Values-Based Leadership

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value-based-leadership

Every supervisor, manager and leader in every organization makes hundreds of decisions every week. The decisions we make are always motivated by either our personal or organizational needs. But have you ever thought about how you make your decisions?  Do you make decisions based on your instincts, beliefs, values, intuition or inspiration?

Most people make decisions based on their beliefs. The problem with beliefs is that they are based on information from the past that we then project into the future. In a rapidly changing world, the past is not a good predictor of the future. This is why more and more leaders are shifting to values-based decision-making. Values-based decision-making also has another important advantage: When people share and live by the same values decision-making gets easier.

What are values?

I define values as the energetic containers of our aspirations and intentions. Your values define who you are and what is important to you, as an individual and an organization. When you live by your values, you live with integrity: You become an authentic individual.  Integrity and authenticity are highly sought after leadership traits because they build trust, and trust speeds up everything: It facilitates efficiency and minimizes the need for bureaucracy.

Values are concepts that transcend contexts. Beliefs, on the other hand, are context-dependent: Your beliefs depend on the world views of the culture you were brought up in and the parental programming you received in your formative years.

Because at the deepest level of our being all humans share the same aspirations, but may not share the same beliefs, values can be used as a tool for creating internal cohesion in a team, an organization, a community or a nation. This is why it is important for organizations to declare their values. When you declare your values, your employees, your customers and your partners know what you stand for. Shared values along with a shared vision create motivational alignment.

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When organizations define their values, they should try to include everyone in the process. You want to make sure that the values you choose align with everyone’s aspirations: If they don’t they will never be lived.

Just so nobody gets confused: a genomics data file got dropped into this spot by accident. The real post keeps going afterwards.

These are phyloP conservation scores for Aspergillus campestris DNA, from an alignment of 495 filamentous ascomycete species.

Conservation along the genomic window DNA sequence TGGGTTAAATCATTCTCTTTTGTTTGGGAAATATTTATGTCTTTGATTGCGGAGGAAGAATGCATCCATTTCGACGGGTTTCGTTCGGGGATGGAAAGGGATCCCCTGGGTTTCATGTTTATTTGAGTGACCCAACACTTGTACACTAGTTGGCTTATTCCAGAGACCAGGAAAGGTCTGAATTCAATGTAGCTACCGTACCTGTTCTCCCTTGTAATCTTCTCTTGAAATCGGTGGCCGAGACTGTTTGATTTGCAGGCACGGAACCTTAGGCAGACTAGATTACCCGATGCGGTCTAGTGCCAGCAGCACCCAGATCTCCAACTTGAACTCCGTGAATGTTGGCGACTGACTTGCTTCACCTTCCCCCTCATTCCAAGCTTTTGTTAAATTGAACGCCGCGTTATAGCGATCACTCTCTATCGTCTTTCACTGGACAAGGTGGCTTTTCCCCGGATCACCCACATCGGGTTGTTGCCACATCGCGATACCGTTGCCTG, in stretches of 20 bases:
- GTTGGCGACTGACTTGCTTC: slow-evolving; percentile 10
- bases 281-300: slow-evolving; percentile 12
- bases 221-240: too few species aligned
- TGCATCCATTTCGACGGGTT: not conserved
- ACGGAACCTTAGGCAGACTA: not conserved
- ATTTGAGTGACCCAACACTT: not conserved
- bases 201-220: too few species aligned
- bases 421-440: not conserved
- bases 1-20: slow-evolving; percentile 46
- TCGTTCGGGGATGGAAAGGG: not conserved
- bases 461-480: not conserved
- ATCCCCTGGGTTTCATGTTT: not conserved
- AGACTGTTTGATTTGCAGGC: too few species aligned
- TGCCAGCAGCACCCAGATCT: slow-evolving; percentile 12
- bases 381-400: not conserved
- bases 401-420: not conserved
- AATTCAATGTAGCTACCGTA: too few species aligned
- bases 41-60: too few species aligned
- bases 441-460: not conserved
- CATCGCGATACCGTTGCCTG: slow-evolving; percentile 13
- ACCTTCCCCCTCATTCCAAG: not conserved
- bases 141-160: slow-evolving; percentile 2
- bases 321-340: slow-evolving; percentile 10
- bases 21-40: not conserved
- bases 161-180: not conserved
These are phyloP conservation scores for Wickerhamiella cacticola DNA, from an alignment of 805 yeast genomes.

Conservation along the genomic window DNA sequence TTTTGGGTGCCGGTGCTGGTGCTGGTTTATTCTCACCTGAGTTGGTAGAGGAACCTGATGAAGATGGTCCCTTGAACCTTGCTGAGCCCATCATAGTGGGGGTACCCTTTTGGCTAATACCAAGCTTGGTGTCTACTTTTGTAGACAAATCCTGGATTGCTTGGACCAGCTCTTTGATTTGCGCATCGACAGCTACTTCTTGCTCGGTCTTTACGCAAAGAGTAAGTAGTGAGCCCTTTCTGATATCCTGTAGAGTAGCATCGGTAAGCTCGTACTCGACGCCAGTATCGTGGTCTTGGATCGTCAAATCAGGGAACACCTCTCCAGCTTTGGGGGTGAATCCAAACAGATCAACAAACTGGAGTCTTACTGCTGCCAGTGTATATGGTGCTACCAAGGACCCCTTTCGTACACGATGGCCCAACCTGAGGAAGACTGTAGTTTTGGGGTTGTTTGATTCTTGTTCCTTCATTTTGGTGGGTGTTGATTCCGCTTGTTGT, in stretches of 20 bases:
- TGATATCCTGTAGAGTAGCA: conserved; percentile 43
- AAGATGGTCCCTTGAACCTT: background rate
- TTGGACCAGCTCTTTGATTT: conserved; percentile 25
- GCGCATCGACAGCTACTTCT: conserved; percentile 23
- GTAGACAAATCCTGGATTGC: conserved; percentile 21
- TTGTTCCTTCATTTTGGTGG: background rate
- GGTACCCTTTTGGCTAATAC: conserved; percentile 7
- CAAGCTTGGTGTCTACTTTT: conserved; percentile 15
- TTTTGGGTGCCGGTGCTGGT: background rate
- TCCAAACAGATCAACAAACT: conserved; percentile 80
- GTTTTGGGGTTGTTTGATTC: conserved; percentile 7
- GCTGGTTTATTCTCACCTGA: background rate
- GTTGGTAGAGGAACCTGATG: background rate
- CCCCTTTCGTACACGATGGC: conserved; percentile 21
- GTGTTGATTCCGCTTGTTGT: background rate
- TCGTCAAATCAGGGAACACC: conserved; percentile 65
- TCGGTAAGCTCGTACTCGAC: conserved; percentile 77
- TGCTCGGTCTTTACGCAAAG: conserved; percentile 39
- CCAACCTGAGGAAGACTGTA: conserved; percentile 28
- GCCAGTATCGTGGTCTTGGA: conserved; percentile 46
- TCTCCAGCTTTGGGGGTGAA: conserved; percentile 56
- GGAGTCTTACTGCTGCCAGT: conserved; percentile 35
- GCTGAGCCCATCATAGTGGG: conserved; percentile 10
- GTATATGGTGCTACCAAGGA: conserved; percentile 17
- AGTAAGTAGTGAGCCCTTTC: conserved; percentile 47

What are behaviors?

How do you know if someone is living the organization’s values? You cannot see their values. The answer is simple, observe their behaviors. If you, as an individual or an organization, are living with integrity, your values will be congruent with your behaviors. This is because it is what we do and how we do it, rather than what we say, that sheds light on who we really are and what is important to us.

When you are using values to guide the decision-making of an organization, every person, every unit and every department should embrace and live by the same values.

However, the behaviors associated with a particular value could be different in different units, depending on their function. For example, the visible recognition of the value of accountability in the accounting department may be very different form the visible recognition of accountability in the production department.

This is why it is important that every unit in an organization defines two or three behaviors that align with the organization’s chosen values. The leaders of these units will then be able to ascertain the extent to which their employees are living the values of the organization.

This article is authored by Richard Barrett. Mr. Barrett is an author, speaker and internationally recognised thought leader on the evolution of human values in business and society. He is the founder and chairman of the Barrett Values Centre, a Fellow of the World Business Academy and Former Values Coordinator at the World Bank.

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